It is probably, although regrettably, unrealistic to expect other Common Market countries to accept overnight, as it were, a substantial reduction in the level of common prices of that sort. But that is not in itself an argument for accepting these coefficients, because there is nothing in the new unit of account and its use as a means of expressing common prices which would necessarily affect the level of national prices. All that would have to be done to maintain national prices would be that the representative rates and the monetary compensatory amounts would have to be recalculated.
This would have a very important presentational effect, which the Commission itself points out in its document. If common prices were expressed in terms of the new unit of account but the Germans wished to maintain national prices as they are at the moment, they would have to do so by recalculating the representative rate for the green mark. If they did that they would maintain their national price, but it would then emerge, as the Commission itself points out, that the green mark would be out of line to the 857 extent of 25.7 per cent. rather than 10.8 per cent. as it appears at the moment.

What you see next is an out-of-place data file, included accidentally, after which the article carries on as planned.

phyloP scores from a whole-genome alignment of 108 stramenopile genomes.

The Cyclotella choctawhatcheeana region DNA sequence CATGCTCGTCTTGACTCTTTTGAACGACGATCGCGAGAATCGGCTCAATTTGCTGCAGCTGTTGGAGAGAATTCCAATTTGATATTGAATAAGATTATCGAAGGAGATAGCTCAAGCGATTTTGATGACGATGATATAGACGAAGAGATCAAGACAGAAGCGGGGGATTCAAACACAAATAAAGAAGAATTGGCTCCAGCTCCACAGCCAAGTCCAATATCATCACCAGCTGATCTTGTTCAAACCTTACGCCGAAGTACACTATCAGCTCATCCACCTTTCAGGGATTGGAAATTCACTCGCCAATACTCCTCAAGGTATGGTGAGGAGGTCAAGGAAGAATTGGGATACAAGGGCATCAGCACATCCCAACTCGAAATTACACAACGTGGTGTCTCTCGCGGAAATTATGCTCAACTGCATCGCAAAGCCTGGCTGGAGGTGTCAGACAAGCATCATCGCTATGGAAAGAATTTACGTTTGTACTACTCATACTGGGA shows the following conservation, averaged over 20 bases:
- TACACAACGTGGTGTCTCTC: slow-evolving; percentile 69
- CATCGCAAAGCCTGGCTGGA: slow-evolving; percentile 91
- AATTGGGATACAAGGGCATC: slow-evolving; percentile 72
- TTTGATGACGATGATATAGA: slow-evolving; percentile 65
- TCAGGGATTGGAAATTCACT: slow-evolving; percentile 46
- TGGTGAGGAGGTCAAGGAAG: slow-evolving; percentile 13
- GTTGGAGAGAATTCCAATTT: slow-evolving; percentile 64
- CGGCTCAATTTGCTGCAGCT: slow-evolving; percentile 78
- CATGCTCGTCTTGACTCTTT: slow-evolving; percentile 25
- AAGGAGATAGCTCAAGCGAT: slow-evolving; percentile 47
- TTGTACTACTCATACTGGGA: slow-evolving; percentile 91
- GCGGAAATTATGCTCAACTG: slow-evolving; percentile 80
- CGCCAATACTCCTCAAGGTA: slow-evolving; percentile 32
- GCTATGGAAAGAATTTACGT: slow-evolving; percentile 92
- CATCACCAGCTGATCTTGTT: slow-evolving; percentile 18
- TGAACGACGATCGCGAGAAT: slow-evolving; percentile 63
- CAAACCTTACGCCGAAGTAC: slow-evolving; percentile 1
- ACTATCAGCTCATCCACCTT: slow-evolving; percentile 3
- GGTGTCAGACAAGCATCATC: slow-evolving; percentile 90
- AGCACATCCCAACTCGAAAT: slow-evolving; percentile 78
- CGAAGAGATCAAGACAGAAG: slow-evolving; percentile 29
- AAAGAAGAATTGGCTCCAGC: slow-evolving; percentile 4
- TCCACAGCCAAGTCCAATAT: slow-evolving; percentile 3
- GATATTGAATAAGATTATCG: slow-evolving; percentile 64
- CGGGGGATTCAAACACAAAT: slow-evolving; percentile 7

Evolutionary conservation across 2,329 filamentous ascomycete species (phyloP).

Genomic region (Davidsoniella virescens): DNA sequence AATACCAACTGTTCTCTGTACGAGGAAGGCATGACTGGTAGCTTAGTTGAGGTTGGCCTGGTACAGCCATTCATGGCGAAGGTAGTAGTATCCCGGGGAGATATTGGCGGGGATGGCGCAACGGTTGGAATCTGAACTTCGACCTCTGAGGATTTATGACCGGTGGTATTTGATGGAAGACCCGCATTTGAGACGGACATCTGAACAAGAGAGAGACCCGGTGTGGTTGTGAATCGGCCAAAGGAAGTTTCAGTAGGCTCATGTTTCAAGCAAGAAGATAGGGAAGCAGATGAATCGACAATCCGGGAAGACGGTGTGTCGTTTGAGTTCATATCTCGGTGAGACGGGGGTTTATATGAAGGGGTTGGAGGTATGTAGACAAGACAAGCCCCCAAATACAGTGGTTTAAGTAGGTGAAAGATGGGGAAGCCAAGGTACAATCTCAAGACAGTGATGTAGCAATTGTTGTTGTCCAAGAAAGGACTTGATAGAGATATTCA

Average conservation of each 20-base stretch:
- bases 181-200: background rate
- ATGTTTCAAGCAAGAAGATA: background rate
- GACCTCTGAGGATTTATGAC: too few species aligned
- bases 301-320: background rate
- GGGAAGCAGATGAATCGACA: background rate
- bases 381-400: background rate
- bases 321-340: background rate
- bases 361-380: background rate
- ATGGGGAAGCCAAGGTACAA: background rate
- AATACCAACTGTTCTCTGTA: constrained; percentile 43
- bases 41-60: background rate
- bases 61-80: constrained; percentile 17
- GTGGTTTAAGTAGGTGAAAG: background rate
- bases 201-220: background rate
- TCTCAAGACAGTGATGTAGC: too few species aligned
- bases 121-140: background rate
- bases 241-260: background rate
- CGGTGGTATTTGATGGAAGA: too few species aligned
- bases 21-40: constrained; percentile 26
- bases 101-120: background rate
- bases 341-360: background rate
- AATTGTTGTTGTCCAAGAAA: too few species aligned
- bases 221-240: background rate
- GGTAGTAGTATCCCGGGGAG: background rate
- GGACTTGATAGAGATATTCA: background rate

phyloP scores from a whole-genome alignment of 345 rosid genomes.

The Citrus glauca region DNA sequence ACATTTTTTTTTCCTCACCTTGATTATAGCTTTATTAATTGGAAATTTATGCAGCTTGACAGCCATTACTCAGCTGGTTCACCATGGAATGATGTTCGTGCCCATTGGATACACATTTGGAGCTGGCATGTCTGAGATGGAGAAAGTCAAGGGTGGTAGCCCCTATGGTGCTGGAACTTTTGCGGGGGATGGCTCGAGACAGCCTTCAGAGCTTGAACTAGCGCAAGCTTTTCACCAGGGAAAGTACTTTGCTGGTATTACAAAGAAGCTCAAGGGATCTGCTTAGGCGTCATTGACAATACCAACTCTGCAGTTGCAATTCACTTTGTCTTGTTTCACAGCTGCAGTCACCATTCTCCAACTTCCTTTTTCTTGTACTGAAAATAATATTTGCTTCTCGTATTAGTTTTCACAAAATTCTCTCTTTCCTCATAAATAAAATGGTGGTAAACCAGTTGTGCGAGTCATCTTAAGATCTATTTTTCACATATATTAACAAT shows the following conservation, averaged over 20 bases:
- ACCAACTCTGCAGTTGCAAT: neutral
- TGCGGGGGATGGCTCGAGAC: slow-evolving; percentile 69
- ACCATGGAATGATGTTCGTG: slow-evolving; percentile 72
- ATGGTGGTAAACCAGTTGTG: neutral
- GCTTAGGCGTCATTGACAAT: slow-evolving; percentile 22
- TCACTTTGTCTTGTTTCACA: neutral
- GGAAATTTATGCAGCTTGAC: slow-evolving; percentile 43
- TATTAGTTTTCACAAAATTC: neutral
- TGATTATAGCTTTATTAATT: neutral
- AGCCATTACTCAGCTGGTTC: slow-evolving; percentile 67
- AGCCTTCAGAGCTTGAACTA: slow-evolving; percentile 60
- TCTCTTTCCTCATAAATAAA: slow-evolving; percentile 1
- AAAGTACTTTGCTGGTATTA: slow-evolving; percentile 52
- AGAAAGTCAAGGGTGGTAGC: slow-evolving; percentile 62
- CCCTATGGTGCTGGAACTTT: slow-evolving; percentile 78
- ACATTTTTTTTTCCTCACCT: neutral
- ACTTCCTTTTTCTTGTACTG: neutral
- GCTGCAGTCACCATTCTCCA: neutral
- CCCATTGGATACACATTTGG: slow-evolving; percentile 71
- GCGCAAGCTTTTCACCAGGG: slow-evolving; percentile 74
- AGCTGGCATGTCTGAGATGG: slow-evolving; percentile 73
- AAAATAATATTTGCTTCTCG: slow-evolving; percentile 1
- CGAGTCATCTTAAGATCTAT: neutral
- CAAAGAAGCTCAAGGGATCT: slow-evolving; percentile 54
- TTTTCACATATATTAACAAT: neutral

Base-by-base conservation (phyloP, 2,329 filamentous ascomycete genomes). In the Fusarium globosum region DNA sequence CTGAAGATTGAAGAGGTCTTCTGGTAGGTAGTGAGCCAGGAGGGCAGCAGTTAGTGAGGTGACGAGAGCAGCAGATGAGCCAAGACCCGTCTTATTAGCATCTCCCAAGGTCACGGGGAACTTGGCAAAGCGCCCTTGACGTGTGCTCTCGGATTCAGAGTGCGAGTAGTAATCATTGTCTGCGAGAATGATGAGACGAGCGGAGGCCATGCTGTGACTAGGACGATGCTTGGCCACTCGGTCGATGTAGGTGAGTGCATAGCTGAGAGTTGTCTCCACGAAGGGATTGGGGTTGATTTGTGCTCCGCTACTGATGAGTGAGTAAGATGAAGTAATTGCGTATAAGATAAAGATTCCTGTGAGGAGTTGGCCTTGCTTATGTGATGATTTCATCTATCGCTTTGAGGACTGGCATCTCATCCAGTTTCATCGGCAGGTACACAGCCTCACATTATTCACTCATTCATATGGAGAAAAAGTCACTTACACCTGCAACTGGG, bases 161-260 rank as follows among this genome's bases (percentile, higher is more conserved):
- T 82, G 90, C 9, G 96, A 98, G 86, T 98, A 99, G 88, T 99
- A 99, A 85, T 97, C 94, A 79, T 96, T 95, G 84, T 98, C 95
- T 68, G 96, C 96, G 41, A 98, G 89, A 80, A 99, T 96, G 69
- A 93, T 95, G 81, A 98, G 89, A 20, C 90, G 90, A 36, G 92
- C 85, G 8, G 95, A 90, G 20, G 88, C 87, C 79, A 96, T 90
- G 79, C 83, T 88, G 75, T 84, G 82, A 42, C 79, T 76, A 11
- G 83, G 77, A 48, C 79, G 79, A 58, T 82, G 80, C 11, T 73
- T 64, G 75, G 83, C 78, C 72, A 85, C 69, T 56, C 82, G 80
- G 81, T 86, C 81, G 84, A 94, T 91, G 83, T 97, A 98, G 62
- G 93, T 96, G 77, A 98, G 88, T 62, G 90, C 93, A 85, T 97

On exactly the same basis, our own green pound—a subject on which we have suffered so many attacks from the Conservative Party over the last few years—far from being 30.8 per cent. out of line, as it appears at present, would be only 6 per cent. out of line. Indeed, every other country, with the exception of Italy, would be more out of line with the true level of common prices than we are, and we should be the only country using green rates to hold prices below the common level of prices, whereas every other country would be shown to be using green rates to push prices above the common price.
This presentational change, which would not alter national prices at all, or do anyone any harm, would nevertheless have the inestimable advantage of demonstrating quite clearly who is responsible for pushing up common agricultural prices, and who is responsible for creating ever-growing surpluses. It would also dispose once and for all of the nonsense, which we hear repeated over and over again, that in some way we in this country are receiving substantial subsidies from the CAP fund, in some way through the operation of monetary compensatory amounts.